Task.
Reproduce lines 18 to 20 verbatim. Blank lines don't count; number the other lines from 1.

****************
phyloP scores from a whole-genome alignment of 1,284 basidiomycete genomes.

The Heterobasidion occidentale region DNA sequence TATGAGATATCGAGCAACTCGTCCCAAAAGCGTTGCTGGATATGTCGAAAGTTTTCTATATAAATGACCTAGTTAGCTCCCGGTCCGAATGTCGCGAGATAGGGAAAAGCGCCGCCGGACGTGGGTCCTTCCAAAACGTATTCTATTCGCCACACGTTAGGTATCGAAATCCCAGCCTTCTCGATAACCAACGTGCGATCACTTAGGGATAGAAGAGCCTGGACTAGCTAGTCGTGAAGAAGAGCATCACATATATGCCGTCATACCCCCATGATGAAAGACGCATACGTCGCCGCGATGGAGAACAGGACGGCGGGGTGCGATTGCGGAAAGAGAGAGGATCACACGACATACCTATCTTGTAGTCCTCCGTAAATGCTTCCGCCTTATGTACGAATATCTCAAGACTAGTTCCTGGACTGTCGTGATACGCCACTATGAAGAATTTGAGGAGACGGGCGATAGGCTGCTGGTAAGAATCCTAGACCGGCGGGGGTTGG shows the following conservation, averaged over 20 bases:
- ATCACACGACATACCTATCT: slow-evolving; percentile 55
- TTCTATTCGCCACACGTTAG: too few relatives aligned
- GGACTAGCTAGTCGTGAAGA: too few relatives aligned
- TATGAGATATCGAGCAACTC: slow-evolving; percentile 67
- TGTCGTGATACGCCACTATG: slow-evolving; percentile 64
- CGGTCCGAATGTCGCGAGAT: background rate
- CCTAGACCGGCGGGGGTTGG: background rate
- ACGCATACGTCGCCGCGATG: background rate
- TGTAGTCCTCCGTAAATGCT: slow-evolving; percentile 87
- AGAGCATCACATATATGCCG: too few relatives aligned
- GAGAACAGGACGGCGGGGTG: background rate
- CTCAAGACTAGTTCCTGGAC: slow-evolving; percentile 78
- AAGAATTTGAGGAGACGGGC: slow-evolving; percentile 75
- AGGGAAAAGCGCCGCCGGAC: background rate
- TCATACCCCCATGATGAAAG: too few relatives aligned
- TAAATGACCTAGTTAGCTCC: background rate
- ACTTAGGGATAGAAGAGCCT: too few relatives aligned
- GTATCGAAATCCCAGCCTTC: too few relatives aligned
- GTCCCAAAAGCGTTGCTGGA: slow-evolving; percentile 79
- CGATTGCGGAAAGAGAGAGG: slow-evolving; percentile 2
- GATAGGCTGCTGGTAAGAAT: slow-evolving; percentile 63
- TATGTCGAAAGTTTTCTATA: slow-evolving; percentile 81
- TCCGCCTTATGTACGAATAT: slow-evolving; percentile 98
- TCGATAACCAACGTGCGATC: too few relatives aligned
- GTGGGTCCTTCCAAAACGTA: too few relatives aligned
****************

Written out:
- TAAATGACCTAGTTAGCTCC: background rate
- ACTTAGGGATAGAAGAGCCT: too few relatives aligned
- GTATCGAAATCCCAGCCTTC: too few relatives aligned